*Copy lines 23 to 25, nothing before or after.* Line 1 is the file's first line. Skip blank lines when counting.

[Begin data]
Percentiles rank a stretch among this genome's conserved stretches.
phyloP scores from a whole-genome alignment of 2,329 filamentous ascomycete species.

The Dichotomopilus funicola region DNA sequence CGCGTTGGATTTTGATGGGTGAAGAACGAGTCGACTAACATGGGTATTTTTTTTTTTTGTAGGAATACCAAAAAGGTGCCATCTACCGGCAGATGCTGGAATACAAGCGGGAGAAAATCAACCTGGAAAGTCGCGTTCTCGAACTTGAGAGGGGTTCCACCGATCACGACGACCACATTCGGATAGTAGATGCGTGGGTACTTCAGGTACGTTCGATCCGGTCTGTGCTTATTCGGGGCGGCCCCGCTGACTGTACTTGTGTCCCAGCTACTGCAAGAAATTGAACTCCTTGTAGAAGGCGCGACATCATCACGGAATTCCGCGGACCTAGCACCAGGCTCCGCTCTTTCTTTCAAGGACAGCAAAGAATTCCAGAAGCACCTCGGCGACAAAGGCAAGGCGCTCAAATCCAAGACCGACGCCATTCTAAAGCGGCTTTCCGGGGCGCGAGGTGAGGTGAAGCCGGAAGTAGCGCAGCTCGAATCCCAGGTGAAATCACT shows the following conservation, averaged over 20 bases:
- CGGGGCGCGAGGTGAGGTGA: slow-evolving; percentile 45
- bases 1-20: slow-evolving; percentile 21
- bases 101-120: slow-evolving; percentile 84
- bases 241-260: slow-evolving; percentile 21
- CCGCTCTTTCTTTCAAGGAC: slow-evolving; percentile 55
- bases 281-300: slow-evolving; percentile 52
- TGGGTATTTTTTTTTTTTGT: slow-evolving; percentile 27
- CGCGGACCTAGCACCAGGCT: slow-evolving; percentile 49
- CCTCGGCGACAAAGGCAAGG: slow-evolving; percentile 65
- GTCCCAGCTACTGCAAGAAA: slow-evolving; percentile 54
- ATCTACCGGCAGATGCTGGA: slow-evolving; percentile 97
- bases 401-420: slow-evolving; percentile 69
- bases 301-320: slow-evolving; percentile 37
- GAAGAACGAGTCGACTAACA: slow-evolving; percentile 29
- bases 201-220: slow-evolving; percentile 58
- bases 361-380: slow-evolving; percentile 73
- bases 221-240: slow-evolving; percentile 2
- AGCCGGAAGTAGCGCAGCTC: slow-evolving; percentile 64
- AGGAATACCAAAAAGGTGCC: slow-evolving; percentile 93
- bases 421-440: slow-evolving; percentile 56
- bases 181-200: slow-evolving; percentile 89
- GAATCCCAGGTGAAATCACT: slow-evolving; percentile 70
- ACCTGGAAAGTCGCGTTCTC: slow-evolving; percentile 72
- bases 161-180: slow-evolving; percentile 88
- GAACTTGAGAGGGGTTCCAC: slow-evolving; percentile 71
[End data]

- bases 421-440: slow-evolving; percentile 56
- bases 181-200: slow-evolving; percentile 89
- GAATCCCAGGTGAAATCACT: slow-evolving; percentile 70